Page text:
You can also provide a vector of values, in which case, those values will specify the breaks of the bins (this is more complicated, and not a technique that I use almost at all).

I’ll show you how to change the number of bins in example 4.


The binwidth parameter enables you to specify the width of the bins.

If you use this, it will override the bins parameter.

So for example, if you set binwidth = 10, each histogram bar will be 10 units wide.

I’ll show you how to change the binwidth in example 5.


The kde parameter enables you to add a “kernel density estimate” line over the top of your histogram.

A KDE line is essentially a smooth line that shows the density of the data. KDE lines are an alternative way to histograms to show how values are distributed, but KDE lines are also sometimes used together with histograms.

This parameter accepts a boolean value as an argument (i.e., True or False). By default, it’s set to kde = False, so by default, the KDE line will not be shown.

If you set kde = True, the histplot() function will add the KDE line.

I’ll show you how to add a KDE line in example 6.


The hue parameter enables you to map a categorical variable to the color of the bars.

Effectively, when you do this, histplot() will show multiple different histograms; one for each value of the categorical variable you map to hue. And those different histograms will have different colors (i.e., different “hues”).

I’ll show you how to create a multi-category histogram in example 7.

Examples: how to visualize distributions with seaborn

Ok, now that you’ve learned about the syntax and parameters of sns.histplot, let’s take a look at some concrete examples.


Run this code first

Before you run any of these examples, you’ll need to run some preliminary code first.

In particular, you need to import a few packages, set the background formatting for the plots, and create a new DataFrame.

Import packages

First, you need to import three packages, Numpy, Pandas, and Seaborn.

We’ll use Numpy to create some normally distributed data that we can plot, and we’ll use the Pandas dataframe function to combine that normally distributed data into a Dataframe. We’ll obviously need Seaborn in order to use the histplot function.

import numpy as np
import pandas as pd
import seaborn as sns
Set formatting

Next we’ll set the chart formatting using the sns.set() function.

Depending on your Python settings, the default plot format settings for Seaborn can produce visualizations that are a little ugly. Depending on your settings, things like background colors, fonts, and other aesthetic features can be a little ugly. Thankfully, Seaborn gives us a few simple ways to change those default settings to produce beautiful, well designed charts.

Although there are several ways to change the plot format settings, the simplest (and arguably one of the best) is the sns.set() function.

Here, we’ll use the sns.set() function to set our plot formatting.

Create dataset

The last thing we need to do before running the examples is create our data.

We’ll do this in two steps:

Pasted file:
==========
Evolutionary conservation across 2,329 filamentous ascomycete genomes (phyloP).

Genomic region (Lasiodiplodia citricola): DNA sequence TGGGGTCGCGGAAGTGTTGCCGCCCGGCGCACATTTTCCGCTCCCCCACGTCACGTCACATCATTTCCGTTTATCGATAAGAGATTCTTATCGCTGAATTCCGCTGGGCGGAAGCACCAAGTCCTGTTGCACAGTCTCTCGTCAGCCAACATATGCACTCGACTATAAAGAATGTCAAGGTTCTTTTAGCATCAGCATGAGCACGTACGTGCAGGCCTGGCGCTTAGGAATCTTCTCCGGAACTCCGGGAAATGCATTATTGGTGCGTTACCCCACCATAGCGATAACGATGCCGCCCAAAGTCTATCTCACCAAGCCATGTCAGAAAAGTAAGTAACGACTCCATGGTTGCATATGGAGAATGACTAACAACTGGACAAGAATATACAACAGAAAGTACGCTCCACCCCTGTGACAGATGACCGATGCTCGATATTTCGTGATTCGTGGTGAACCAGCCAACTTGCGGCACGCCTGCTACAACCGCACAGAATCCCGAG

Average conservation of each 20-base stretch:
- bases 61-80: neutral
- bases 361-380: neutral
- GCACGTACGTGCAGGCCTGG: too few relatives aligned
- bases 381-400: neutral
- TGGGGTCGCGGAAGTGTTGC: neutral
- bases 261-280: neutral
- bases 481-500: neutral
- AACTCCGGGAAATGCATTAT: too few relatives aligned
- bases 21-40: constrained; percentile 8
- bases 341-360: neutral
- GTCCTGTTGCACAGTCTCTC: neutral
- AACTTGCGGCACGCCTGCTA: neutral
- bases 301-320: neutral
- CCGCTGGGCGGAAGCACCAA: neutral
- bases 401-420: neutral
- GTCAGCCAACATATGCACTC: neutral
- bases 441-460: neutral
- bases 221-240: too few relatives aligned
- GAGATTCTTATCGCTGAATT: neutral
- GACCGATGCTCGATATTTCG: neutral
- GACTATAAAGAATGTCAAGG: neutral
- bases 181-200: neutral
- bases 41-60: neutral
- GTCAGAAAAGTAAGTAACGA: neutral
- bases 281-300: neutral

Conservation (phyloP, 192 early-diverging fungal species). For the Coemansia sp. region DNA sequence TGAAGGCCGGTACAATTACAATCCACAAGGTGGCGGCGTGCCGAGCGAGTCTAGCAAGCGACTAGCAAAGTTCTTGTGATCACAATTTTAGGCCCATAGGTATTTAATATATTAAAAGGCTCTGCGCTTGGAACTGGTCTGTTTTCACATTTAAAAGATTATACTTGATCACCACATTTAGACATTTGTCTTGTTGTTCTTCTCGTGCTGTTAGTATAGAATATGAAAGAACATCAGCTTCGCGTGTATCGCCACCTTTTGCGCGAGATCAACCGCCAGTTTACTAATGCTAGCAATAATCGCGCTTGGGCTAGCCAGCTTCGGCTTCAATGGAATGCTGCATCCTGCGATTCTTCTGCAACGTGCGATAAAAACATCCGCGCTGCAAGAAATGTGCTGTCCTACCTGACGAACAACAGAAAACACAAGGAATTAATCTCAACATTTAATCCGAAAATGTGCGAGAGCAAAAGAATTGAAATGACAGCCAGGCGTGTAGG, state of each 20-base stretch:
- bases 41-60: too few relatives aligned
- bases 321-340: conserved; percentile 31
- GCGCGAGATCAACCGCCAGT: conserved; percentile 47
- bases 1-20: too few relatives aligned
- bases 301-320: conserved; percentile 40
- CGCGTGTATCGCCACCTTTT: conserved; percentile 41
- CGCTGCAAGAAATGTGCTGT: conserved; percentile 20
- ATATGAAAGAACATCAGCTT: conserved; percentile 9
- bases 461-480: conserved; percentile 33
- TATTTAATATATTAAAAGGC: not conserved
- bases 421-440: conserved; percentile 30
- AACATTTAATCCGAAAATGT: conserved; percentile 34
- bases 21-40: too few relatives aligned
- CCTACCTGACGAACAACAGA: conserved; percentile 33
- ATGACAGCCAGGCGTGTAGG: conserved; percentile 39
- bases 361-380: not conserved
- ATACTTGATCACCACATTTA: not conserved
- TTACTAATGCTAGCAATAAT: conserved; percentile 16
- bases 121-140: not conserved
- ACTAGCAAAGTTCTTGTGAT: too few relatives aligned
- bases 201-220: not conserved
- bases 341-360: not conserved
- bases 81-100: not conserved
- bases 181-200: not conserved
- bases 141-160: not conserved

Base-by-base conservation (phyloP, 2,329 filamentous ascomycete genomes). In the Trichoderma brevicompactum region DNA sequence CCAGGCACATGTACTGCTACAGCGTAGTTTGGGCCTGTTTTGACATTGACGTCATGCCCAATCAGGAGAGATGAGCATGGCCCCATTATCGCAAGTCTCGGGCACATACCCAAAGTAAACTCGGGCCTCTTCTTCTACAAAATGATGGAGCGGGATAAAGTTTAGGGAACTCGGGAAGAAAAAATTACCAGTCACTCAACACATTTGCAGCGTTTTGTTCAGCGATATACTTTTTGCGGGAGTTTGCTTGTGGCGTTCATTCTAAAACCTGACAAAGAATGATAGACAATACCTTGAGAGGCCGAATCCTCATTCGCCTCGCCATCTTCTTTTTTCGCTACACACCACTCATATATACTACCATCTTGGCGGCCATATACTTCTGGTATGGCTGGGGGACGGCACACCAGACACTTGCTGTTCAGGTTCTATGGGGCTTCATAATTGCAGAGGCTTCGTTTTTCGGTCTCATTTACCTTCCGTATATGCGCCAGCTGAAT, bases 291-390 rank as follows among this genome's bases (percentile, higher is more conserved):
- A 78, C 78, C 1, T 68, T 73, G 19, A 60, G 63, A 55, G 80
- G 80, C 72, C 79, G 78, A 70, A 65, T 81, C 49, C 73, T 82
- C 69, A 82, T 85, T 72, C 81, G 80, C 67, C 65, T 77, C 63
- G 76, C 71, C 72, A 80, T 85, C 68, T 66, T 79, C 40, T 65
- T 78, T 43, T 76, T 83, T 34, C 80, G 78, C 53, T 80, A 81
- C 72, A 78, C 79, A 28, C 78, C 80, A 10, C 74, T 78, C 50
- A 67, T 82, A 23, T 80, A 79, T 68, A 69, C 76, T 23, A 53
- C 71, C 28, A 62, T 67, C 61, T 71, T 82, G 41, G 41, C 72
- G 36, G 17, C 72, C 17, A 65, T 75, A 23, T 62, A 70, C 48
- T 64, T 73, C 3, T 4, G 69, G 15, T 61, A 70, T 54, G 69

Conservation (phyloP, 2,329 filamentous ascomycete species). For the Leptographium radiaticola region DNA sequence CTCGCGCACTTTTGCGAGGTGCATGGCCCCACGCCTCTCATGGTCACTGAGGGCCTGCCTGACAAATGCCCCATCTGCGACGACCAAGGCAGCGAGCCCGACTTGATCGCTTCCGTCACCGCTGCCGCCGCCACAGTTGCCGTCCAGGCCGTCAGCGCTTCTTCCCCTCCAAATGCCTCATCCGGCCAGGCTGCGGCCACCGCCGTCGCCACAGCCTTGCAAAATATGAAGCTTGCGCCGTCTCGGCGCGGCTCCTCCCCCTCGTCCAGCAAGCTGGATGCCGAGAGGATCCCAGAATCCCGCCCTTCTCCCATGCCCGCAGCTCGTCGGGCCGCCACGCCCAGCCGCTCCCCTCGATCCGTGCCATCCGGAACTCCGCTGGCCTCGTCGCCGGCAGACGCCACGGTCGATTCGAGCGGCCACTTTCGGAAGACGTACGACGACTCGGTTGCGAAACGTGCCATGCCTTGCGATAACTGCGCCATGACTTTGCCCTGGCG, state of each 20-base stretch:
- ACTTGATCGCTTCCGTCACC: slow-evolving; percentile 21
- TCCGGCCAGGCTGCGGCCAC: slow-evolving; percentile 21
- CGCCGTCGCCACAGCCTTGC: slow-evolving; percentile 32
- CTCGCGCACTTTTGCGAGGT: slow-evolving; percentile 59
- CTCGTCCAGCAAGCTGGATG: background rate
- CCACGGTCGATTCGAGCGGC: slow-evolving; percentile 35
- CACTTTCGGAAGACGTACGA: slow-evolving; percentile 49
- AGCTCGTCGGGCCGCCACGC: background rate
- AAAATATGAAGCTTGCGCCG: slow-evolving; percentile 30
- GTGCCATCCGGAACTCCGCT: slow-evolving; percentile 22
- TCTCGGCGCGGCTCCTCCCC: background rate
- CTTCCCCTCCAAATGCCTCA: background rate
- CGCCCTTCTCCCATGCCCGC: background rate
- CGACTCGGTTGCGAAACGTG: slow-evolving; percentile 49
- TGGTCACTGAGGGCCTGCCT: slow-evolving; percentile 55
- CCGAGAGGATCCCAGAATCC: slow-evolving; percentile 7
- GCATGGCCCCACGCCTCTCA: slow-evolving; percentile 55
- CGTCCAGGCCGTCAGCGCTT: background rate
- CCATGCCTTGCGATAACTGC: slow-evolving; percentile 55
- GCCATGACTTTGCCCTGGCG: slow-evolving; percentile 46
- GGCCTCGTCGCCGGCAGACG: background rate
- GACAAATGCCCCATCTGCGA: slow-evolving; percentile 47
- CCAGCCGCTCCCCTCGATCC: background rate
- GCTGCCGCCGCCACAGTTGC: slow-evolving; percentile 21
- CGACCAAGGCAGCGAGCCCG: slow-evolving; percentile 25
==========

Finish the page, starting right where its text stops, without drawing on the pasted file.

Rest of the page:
• create normally distributed data with Numpy random normal
  • combine the normal data into a dataframe

First, let’s create some normally distributed data using the np.random.normal function .

normal_data_a = np.random.normal(size = 500, loc = 100, scale = 10)
normal_data_b = np.random.normal(size = 700, loc = 75, scale = 5)

Here, we’re actually creating two normally distributed datasets, so our dataframe will have two peaks (you’ll see this when we plot the data).

Now, we’ll combine it into a Dataframe using the Pandas dataframe function and the Pandas concat function.

df_normal_a = pd.DataFrame(data = normal_data_a, columns=['score']).assign(group = 'Group A')
df_normal_b = pd.DataFrame(data = normal_data_b, columns=['score']).assign(group = 'Group B')

score_data = pd.concat([df_normal_a, df_normal_b])

The final output, score_data, is a Pandas dataframe

Let’s print it out so we can see it:



         score    group
0    96.811465  Group A
1    83.970194  Group A
2    84.647821  Group A
3    94.295991  Group A
4    97.832717  Group A
..         ...      ...
695  84.728235  Group B
696  75.675768  Group B
697  78.171504  Group B
698  69.243985  Group B
699  75.073327  Group B

As you can see, the score_data dataframe has two variables: score and group. We’ll be able to use both of these in our histograms.

EXAMPLE 1: Create a simple Seaborn histogram

First, we’ll create a simple Seaborn histogram with the histplot function.

Let’s take a look, and I’ll explain it after.

Here’s the code:

sns.histplot(data = score_data
            ,x = 'score'

And here’s the output:

An example of a simple Seaborn histogram.


Overall, this histogram shows us the distribution of the score variable inside the score_data dataframe.

Syntactically, we created this by first calling the sns.histplot() function.

Inside the parenthesis, we specified the dataframe with the code data = score_data.

And we specified the specific variable to plot with the code x = 'score'. Note that when we specify the variable that we want to plot, we need to present that variable name as a string, meaning that we need to enclose the variable name inside of quotation marks.

A couple of notes on the plot:

This histogram has about 16 visible bins. This number of bins was calculated by the histplot function. The calculates the number of bins to use based on the “sample size and variance”.

Having said that, it’s often a good idea to look at different bin numbers. We’ll do that in another example.

Also, notice that the bars are semi-transparent. I personally don’t like this for a single-variable histogram. I’ll show you how to change that in another example by using the alpha parameter.

EXAMPLE 2: Change the bar color

Next, we’re going to change the color of the bars of your Seaborn histogram.

By default, the color is a sort of medium blue color.

In this example, we’ll to change the bar color to “navy.” To do this, we’ll set the color parameter to color = 'navy'.

sns.histplot(data = score_data
            ,x = 'score'
            ,color = 'navy'


An example of a histogram made with Seaborn, where we've changed the bar colors to 'navy'.